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Dengue and risk factors for severe forms

By
Darlan Ayang de Morais ,
Darlan Ayang de Morais

Facultad de Medicina y ciencias de la salud, Universidad Abierta Interamericana

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Susana Carnovale ,
Susana Carnovale

Facultad de Medicina y ciencias de la salud, Universidad Abierta Interamericana

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Abstract

Introduction: Dengue is a disease of viral etiology transmitted through the bite of infected mosquitoes, mainly by Aedes aegypti. It is an RNA virus that belongs to the Flavivirus family of which four serotypes are recognized: DENV 1, DENV 2, DENV3 and DENV 4 that present different antigenic properties. The difference between these serotypes lies in the amino acid sequence in the structural envelope protein. 
 
The prevalence of dengue virus infection varies depending on the region, environmental temperature, population development and economic conditions of the affected region, among other factors. The severity of dengue cases varies from mild symptoms such as headache, fever, general malaise, adynamia and retro-orbital pain, which characterize classic dengue (CD) as a self-limited infection, to severe cases that present the same general symptoms, but accompanied by bleeding and hemodynamic instability from the fourth day of infection that characterize dengue hemorrhagic fever (DHF or DSS) 
 
Dengue virus infection is prevalent in tropical and subtropical countries. According to the World Health Organization (WHO), it is estimated that there are approximately 100 million cases of CD and about half a million cases of DHF annually in the world. 
 
Primary infection with a DENV serotype induces serotype-specific or homotypic immunity and little heterotypic immunity. However, in secondary infections due to a different serotype compared to the primary infection, it could cause exacerbated reactions of the immune system, causing severe forms in the host (DHF or DSS).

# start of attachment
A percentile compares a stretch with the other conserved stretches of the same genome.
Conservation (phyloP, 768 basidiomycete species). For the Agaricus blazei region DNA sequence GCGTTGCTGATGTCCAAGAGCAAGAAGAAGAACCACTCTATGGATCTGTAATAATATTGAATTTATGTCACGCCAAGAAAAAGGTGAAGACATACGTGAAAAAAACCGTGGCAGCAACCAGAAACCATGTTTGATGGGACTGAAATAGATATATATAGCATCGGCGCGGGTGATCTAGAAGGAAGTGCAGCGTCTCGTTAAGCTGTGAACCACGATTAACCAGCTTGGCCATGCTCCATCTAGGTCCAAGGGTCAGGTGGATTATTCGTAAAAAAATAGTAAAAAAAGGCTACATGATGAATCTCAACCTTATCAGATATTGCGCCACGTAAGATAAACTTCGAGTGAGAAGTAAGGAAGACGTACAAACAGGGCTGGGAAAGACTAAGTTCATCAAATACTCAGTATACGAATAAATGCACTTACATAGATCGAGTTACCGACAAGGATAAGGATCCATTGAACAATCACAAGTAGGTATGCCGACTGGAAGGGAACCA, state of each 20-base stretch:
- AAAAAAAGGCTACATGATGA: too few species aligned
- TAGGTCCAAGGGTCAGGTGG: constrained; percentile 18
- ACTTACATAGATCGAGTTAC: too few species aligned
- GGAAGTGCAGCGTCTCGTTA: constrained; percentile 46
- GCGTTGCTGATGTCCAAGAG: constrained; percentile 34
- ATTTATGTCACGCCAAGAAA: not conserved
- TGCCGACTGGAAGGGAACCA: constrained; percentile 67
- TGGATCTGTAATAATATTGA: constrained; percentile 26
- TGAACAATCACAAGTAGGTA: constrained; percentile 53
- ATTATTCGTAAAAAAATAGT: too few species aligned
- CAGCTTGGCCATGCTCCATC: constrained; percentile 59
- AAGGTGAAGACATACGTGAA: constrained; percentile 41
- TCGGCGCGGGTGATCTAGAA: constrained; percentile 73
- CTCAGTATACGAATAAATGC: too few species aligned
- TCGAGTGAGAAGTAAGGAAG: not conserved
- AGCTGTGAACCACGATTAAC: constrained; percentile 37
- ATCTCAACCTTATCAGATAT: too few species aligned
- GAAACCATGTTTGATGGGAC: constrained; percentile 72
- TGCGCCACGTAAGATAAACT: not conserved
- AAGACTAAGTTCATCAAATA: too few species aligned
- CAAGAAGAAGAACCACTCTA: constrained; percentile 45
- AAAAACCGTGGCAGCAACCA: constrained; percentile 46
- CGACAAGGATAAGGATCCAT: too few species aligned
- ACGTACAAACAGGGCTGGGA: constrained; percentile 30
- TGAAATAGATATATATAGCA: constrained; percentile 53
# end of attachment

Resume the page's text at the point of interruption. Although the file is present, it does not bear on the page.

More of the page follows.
Objectives: To evaluate the risk factors for the presentation of severe forms of dengue and prognostic biomarkers in the case of DH. 
 
 Material and methods: A systematic review of the publications located on the Pub Med platform, Google academic and SciELO of the last 10 years, on the topic of study. 
 
 Conclusion: The severity of dengue depends on multiple factors, including the presence of comorbidities, alterations in clinical and laboratory markers, as well as the host's immune response. Early identification of warning signs and appropriate clinical management of patients with dengue are essential to reduce the morbidity and mortality associated with the disease. Furthermore, new research is necessary to detect new specific biomarkers predictive of severe forms of dengue that allow correct management of these at-risk patients

How to Cite

1.
Ayang de Morais D, Carnovale S. Dengue and risk factors for severe forms. SCT Proceedings in Interdisciplinary Insights and Innovations [Internet]. 2024 Jun. 11 [cited 2024 Jul. 18];2:324. Available from: https://proceedings.saludcyt.ar/index.php/piii/article/view/324

The article is distributed under the Creative Commons Attribution 4.0 License. Unless otherwise stated, associated published material is distributed under the same licence.

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